Analysis: Sabina Coyne Higgins is not the first political spouse to take an interest in matters of state

The recent intervention by Sabina Coyne Higgins (wife of President Michael D. Higgins), on matters relating to the Russian invasion of Ukraine, has led to a deluge of mainstream and social media commentary. Her decision to pen a letter to the Irish Times was prompted by dismay at an editorial on the war, which she observed had failed to 'encourage any ceasefire’.

She also took the opportunity to indirectly call upon the Russian and Ukrainian presidents to negotiate. Additionally, she cited approvingly a provocative article by historian Geoffrey Roberts, in which he opined that Ukraine should concede territory to Russia in exchange for peace.

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From RTÉ Radio 1's Liveline, listeners react to Sabina Coyne Higgins' letter

The public response was mixed. Her approach found favour with many on Irish social media, from elements within academia and amongst some on the political Left, together with positive commentary from the Russian ambassador to Ireland.

But the general view across mainstream media and much of the political spectrum has been critical. A former Ukrainian First Lady advised Higgins not to 'weigh in on something you obviously know nothing about'. More diplomatically, the Ukrainian ambassador, Larysa Gerasko, said that she did not believe the letter to be the president’s ‘official position’ on the conflict. As debate unfolded, it was not limited to whether Mrs Higgins’ suggestions were best for the Ukrainian nation as it battles an invading army.

The furore also raised questions of the 'appropriateness' of the President’s unelected spouse intervening at all. For some, proximity to the first citizen meant that her public contributions on such a sensitive matter were demonstrably problematic. For others, arguments to the effect that she is a ‘private citizen’, entitled to opine publicly on any subject, appeared relatively cut and dried.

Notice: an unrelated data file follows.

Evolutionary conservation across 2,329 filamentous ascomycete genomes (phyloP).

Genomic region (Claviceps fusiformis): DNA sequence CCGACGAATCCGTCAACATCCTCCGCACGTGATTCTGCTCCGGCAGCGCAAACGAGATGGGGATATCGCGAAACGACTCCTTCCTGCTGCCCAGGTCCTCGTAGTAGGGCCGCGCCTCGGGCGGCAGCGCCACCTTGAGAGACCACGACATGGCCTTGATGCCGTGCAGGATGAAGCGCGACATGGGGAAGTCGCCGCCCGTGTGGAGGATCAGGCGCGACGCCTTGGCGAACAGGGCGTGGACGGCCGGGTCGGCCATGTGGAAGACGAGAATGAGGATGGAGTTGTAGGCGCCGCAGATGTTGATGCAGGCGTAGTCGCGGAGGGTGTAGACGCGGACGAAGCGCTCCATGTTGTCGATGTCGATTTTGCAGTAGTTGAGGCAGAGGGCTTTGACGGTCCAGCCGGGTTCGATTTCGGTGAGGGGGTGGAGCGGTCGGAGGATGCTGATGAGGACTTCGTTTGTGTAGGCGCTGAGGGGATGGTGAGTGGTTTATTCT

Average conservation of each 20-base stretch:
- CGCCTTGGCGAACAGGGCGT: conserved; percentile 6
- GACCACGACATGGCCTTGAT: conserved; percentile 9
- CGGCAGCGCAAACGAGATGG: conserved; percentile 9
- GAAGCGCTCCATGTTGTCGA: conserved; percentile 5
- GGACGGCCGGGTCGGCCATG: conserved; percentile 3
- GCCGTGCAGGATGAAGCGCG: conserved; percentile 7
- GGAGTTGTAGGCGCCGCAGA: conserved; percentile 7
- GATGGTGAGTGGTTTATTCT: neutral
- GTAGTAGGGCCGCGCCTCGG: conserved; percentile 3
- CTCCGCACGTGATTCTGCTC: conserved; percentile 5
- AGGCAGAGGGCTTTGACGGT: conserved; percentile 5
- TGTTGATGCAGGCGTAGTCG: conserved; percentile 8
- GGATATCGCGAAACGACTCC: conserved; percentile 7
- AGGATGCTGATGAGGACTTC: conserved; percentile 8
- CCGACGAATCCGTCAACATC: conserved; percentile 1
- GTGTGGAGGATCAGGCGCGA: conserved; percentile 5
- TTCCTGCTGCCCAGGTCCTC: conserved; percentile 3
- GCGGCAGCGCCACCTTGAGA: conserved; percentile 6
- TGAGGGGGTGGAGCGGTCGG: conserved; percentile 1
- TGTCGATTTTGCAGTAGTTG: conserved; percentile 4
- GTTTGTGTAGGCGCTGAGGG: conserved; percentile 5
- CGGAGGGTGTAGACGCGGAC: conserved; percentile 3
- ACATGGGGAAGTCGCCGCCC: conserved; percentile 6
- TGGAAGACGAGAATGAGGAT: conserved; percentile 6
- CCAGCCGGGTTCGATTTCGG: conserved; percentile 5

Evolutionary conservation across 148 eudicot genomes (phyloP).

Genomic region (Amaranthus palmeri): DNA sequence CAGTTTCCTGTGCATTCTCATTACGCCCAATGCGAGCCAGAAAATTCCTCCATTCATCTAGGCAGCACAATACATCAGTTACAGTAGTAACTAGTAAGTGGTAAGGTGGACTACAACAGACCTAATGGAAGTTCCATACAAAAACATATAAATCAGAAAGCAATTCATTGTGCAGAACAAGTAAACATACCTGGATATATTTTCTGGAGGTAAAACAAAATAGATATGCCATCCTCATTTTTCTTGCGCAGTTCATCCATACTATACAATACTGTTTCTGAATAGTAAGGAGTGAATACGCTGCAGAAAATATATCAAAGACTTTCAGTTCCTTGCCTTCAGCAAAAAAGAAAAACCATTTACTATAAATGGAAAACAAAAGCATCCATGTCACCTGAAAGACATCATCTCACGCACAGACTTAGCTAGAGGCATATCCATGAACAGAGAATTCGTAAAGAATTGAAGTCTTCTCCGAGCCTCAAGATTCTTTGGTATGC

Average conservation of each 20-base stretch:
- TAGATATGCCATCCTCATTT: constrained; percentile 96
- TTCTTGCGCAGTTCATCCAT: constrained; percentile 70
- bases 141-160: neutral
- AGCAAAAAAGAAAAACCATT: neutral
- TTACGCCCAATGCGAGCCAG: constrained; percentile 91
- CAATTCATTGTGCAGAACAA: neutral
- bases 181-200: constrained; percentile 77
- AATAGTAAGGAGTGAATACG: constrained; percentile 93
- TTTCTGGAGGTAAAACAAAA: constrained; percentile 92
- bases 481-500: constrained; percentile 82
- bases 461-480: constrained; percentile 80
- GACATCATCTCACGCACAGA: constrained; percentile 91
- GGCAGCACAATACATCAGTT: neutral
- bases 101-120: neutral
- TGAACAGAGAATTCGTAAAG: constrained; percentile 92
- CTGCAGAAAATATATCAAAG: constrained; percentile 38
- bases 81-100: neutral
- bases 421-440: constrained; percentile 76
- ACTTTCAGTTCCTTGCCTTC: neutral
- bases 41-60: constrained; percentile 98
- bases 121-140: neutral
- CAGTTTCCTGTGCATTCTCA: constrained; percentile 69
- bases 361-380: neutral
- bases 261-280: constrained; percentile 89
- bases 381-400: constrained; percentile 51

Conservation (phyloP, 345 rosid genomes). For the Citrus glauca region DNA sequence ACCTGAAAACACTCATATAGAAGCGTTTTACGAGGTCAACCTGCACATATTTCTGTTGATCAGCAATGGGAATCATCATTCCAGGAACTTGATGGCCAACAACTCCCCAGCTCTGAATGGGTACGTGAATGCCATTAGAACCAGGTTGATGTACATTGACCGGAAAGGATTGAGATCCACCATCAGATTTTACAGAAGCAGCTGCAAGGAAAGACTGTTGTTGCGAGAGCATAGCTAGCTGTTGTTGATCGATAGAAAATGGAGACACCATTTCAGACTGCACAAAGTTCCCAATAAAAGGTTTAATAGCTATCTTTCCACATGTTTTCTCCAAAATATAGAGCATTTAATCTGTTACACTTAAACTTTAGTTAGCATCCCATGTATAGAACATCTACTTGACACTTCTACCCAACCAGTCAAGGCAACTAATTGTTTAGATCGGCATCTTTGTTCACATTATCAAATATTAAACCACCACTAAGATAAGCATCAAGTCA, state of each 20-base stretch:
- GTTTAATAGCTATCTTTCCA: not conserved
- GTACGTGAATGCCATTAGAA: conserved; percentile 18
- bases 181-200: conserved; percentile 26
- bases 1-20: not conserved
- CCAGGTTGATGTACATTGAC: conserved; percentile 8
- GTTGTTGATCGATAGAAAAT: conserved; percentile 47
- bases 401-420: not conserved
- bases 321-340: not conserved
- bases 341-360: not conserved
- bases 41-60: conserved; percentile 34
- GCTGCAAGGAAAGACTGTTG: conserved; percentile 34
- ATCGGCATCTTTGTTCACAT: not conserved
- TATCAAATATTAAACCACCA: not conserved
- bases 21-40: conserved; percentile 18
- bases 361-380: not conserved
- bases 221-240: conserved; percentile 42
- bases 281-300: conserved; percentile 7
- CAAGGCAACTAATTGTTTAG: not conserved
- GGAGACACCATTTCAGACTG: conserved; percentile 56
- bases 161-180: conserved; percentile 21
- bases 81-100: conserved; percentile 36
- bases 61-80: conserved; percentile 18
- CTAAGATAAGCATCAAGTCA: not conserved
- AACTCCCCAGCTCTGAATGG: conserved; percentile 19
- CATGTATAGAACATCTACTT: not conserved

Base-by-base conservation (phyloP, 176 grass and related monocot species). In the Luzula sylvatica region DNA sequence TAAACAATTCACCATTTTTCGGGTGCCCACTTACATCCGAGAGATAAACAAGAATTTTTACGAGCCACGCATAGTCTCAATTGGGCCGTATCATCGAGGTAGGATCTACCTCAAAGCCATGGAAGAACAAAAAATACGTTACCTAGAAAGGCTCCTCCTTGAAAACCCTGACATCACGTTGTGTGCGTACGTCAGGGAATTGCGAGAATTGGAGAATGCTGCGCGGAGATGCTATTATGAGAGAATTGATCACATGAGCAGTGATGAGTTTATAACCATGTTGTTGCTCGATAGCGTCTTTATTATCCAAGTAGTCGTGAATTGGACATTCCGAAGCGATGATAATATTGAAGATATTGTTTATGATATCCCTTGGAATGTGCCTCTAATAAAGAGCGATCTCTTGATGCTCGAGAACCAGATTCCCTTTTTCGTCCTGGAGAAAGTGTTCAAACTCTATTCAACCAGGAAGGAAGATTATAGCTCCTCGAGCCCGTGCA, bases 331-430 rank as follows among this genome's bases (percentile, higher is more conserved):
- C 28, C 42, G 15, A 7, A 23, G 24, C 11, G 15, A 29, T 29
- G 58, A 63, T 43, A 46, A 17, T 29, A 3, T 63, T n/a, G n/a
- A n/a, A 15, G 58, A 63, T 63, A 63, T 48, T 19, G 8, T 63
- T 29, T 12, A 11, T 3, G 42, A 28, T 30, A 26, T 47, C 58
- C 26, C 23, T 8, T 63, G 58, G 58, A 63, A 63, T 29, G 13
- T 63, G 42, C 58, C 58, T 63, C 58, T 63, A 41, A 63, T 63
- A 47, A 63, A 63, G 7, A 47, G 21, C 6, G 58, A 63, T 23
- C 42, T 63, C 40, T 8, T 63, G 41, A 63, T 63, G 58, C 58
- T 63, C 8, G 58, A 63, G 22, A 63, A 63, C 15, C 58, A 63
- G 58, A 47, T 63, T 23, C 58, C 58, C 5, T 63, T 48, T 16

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From RTÉ Radio 1's Morning Ireland, Una Kelly reports on the mixed reaction to Sabina Coyne Higgins' Irish Times letter on the Ukrainian war

That was until it became clear that her letter was also published on the President’s official website, lending it not just ‘official weight’, but arguably the effective imprimatur of the presidency itself. This brought matters into very different territory indeed. A signal, perhaps, that it is time for more formalised discussions on the position of presidential spouses in the Irish context, so as to ascertain what lines should not be blurred in future.

But Mrs. Higgins is not the first Irish spouse thought to have significant influence with an elected partner, though few have alerted the public to this reality in quite the same fashion. For example, Rita Childers, wife of Ireland’s fourth president, Erskine Childers, was an essential confidant. Her early career in the British Foreign Office and Embassy in Dublin, together with her public relations experience, made her advice indispensable during her husband's periods in government.

Though she was well known to the public, few realised her importance in the organisation of her husband's presidential campaign. Her abilities were such, that Taoiseach Liam Cosgrave sought to have her nominated as Ireland’s first female President, following the tragic death of President Childers in office in 1974.

President Erskine Childers and his wife Rita. Photo: RTÉ Stills Library

A presidential spouse with undoubted impact in the diplomatic sphere was Martin McAleese, husband of our eighth president, Mary McAleese. As the former president's engaging memoir attests, Martin was her most trusted adviser. He assisted greatly in her 'building bridges' approach, which saw the President reach out to Unionists in Northern Ireland in a manner that was unprecedented and successful.

Moreover, her husband was arguably instrumental in helping to cajole – and sometimes nudge – elements within the Ulster Defence Association to declare a permanent ceasefire in 2004, and begin serious decommissioning in 2009. This was a behind the scenes approach that required patience, stoicism and an eschewing of publicity, for which he proved adept.

Another recent example of indispensable spousal political support was that of Iar-Thaoiseach Enda Kenny’s wife, Fionnuala O’Kelly. A formidable strategist and public relations expert, O’Kelly became the first woman to be appointed as head of the Government Information Service in 1997.

Former Taoiseach Enda Kenny and his wife Fionnuala O'Kelly at home in 2005